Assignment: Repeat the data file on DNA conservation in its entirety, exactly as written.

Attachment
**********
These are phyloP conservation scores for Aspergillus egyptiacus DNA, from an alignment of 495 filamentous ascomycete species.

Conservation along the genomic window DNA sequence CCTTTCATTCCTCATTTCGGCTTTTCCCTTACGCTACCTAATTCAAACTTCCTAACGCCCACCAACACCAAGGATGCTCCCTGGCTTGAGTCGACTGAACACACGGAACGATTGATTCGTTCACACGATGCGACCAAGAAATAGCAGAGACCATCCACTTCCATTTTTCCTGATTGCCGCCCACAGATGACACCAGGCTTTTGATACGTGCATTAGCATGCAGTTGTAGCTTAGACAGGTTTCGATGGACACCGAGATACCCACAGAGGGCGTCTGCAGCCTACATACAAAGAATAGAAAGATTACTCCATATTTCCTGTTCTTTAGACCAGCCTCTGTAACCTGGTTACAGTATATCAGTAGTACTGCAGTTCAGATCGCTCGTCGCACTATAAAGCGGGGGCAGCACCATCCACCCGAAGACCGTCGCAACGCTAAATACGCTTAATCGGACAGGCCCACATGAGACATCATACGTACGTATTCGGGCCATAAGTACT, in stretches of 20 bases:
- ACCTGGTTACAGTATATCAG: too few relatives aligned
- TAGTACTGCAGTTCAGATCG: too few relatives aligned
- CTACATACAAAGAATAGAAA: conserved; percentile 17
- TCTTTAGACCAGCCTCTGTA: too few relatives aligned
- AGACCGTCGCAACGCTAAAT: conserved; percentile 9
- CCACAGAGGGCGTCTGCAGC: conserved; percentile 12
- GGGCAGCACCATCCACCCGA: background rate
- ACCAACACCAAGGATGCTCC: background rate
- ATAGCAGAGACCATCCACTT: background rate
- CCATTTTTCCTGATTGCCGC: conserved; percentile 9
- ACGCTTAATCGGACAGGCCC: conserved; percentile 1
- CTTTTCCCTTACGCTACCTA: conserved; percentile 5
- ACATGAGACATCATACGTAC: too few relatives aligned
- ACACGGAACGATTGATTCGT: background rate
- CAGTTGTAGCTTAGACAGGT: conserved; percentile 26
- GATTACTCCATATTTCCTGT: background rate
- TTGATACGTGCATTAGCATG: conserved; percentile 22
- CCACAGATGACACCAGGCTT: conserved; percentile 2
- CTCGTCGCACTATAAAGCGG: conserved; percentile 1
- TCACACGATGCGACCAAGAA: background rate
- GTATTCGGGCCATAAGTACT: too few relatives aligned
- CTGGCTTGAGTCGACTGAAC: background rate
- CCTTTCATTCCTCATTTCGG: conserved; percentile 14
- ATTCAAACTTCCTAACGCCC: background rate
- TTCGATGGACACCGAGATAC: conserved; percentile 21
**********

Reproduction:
These are phyloP conservation scores for Aspergillus egyptiacus DNA, from an alignment of 495 filamentous ascomycete species.

Conservation along the genomic window DNA sequence CCTTTCATTCCTCATTTCGGCTTTTCCCTTACGCTACCTAATTCAAACTTCCTAACGCCCACCAACACCAAGGATGCTCCCTGGCTTGAGTCGACTGAACACACGGAACGATTGATTCGTTCACACGATGCGACCAAGAAATAGCAGAGACCATCCACTTCCATTTTTCCTGATTGCCGCCCACAGATGACACCAGGCTTTTGATACGTGCATTAGCATGCAGTTGTAGCTTAGACAGGTTTCGATGGACACCGAGATACCCACAGAGGGCGTCTGCAGCCTACATACAAAGAATAGAAAGATTACTCCATATTTCCTGTTCTTTAGACCAGCCTCTGTAACCTGGTTACAGTATATCAGTAGTACTGCAGTTCAGATCGCTCGTCGCACTATAAAGCGGGGGCAGCACCATCCACCCGAAGACCGTCGCAACGCTAAATACGCTTAATCGGACAGGCCCACATGAGACATCATACGTACGTATTCGGGCCATAAGTACT, in stretches of 20 bases:
- ACCTGGTTACAGTATATCAG: too few relatives aligned
- TAGTACTGCAGTTCAGATCG: too few relatives aligned
- CTACATACAAAGAATAGAAA: conserved; percentile 17
- TCTTTAGACCAGCCTCTGTA: too few relatives aligned
- AGACCGTCGCAACGCTAAAT: conserved; percentile 9
- CCACAGAGGGCGTCTGCAGC: conserved; percentile 12
- GGGCAGCACCATCCACCCGA: background rate
- ACCAACACCAAGGATGCTCC: background rate
- ATAGCAGAGACCATCCACTT: background rate
- CCATTTTTCCTGATTGCCGC: conserved; percentile 9
- ACGCTTAATCGGACAGGCCC: conserved; percentile 1
- CTTTTCCCTTACGCTACCTA: conserved; percentile 5
- ACATGAGACATCATACGTAC: too few relatives aligned
- ACACGGAACGATTGATTCGT: background rate
- CAGTTGTAGCTTAGACAGGT: conserved; percentile 26
- GATTACTCCATATTTCCTGT: background rate
- TTGATACGTGCATTAGCATG: conserved; percentile 22
- CCACAGATGACACCAGGCTT: conserved; percentile 2
- CTCGTCGCACTATAAAGCGG: conserved; percentile 1
- TCACACGATGCGACCAAGAA: background rate
- GTATTCGGGCCATAAGTACT: too few relatives aligned
- CTGGCTTGAGTCGACTGAAC: background rate
- CCTTTCATTCCTCATTTCGG: conserved; percentile 14
- ATTCAAACTTCCTAACGCCC: background rate
- TTCGATGGACACCGAGATAC: conserved; percentile 21